How are the 11+ Maths Exams marked?


The marking process for the 11+ maths paper typically follows these steps:

Mark Allocation: Each question is assigned a set number of marks, usually reflecting its difficulty level.

Consideration of Workings: Some exam boards or schools award marks for demonstrating the problem-solving process, even if the final answer is incorrect.

Raw Score Calculation: The examiner tallies up the marks earned by the student across all questions to determine their raw score, including any marks awarded for workings.

Standardisation: Many exam boards employ a standardisation process to generate a 'standardised age score', accounting for the student's age in relation to their peers. This ensures fairness across different age groups.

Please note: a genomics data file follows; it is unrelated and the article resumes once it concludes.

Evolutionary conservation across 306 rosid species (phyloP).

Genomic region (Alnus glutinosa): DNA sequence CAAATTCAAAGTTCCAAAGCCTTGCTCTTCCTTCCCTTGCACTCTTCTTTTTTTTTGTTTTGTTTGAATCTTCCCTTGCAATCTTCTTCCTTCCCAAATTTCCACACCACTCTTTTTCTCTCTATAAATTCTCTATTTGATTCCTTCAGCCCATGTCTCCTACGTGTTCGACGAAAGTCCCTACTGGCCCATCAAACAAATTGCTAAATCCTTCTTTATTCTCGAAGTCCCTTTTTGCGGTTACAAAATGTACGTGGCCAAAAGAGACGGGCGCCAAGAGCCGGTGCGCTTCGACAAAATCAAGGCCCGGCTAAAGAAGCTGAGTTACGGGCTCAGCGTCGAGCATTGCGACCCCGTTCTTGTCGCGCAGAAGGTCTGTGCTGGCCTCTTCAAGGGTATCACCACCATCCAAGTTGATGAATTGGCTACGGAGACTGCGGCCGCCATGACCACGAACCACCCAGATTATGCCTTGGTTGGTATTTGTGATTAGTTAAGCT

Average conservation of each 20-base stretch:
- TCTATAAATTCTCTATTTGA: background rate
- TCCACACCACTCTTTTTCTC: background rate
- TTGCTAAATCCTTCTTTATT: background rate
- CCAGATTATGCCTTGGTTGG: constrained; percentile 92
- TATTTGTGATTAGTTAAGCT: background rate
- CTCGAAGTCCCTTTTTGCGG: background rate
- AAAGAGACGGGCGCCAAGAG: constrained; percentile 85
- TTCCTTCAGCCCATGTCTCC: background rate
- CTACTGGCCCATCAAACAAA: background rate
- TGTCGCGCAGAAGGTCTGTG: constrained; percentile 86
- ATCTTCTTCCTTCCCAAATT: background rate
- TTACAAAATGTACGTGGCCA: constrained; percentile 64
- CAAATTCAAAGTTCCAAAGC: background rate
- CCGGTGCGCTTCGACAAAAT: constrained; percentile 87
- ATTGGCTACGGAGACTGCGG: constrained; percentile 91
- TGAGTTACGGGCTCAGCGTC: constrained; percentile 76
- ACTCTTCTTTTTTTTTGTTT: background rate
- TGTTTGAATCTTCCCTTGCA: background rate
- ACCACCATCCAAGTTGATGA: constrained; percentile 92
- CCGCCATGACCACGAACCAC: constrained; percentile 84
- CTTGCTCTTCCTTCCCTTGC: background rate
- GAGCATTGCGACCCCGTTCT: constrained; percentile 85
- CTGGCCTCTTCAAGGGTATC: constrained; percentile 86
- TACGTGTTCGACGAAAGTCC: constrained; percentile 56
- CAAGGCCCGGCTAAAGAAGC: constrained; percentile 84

Interpretation: The standardised age score enables a fair comparison of the student's performance relative to others of the same age and is used to give a fair final mark.

Overall, the marking process for the 11+ maths paper aims to fairly assess the student's mathematical abilities, considering both correctness and problem-solving approach. The Northern Ireland Transfer Test (SEAG) will probably be marked in a similar way.

In some cases, particularly for very competitive schools, the marking process may involve additional steps or variations depending on the specific exam board or institution administering the test. However, the steps outlined above are generally representative of the process used for marking 11+ maths papers.